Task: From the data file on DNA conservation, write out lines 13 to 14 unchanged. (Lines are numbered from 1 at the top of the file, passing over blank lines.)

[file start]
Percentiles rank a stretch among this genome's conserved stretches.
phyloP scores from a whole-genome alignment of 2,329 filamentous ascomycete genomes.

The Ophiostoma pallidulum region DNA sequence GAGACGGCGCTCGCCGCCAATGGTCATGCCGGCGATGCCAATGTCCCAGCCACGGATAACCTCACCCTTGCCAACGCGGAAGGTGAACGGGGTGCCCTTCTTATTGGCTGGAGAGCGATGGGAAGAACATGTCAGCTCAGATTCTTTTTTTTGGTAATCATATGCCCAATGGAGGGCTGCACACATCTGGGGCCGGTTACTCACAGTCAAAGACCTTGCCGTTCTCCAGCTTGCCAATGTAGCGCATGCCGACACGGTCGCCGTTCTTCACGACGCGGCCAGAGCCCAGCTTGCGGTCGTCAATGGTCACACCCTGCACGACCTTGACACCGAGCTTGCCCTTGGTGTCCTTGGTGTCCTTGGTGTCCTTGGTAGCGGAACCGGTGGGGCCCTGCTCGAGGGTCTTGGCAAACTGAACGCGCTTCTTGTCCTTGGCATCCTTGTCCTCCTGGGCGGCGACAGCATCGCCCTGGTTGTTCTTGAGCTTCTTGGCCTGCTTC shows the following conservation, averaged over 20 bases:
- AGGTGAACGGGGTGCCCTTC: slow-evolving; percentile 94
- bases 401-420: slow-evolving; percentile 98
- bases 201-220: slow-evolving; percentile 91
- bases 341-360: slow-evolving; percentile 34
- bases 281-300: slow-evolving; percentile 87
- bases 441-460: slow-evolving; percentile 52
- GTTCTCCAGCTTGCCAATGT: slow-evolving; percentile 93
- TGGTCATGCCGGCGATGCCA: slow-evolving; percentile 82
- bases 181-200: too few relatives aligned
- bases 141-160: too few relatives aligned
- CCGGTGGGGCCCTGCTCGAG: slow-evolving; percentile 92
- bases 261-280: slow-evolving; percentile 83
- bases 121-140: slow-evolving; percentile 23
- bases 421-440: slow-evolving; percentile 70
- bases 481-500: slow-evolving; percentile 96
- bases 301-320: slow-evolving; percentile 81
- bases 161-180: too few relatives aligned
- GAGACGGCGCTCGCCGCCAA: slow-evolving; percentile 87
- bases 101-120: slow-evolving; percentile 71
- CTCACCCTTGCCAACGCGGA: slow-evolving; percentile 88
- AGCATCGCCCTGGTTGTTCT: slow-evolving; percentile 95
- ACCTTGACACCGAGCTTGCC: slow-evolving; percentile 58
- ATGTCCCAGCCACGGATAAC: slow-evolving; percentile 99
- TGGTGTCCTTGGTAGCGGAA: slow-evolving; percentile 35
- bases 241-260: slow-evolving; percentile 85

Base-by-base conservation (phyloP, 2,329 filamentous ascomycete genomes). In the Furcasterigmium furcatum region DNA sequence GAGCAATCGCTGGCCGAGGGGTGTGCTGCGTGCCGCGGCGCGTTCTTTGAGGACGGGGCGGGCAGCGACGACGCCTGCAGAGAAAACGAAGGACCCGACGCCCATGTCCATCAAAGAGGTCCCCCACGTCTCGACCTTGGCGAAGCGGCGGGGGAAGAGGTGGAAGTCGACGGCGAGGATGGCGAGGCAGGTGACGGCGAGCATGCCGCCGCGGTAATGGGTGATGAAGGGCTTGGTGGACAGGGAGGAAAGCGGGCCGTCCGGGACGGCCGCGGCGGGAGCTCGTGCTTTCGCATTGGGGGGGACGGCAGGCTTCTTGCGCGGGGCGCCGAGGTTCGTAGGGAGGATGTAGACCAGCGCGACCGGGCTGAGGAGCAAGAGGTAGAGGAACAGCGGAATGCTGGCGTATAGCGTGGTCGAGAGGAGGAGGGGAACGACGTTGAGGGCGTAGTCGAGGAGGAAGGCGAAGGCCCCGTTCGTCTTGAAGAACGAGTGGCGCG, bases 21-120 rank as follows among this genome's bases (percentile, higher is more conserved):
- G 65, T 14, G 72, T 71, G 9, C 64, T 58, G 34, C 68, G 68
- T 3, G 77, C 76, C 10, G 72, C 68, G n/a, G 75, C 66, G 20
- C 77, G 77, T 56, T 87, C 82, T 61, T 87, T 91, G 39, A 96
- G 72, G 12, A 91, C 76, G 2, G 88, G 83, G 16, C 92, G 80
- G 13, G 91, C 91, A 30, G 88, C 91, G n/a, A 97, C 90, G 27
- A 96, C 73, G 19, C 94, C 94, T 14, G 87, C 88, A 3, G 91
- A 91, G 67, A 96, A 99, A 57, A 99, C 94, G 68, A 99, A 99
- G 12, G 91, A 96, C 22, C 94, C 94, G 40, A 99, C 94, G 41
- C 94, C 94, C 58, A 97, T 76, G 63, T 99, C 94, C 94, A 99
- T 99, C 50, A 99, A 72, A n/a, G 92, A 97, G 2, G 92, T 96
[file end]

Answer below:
- bases 141-160: too few relatives aligned
- CCGGTGGGGCCCTGCTCGAG: slow-evolving; percentile 92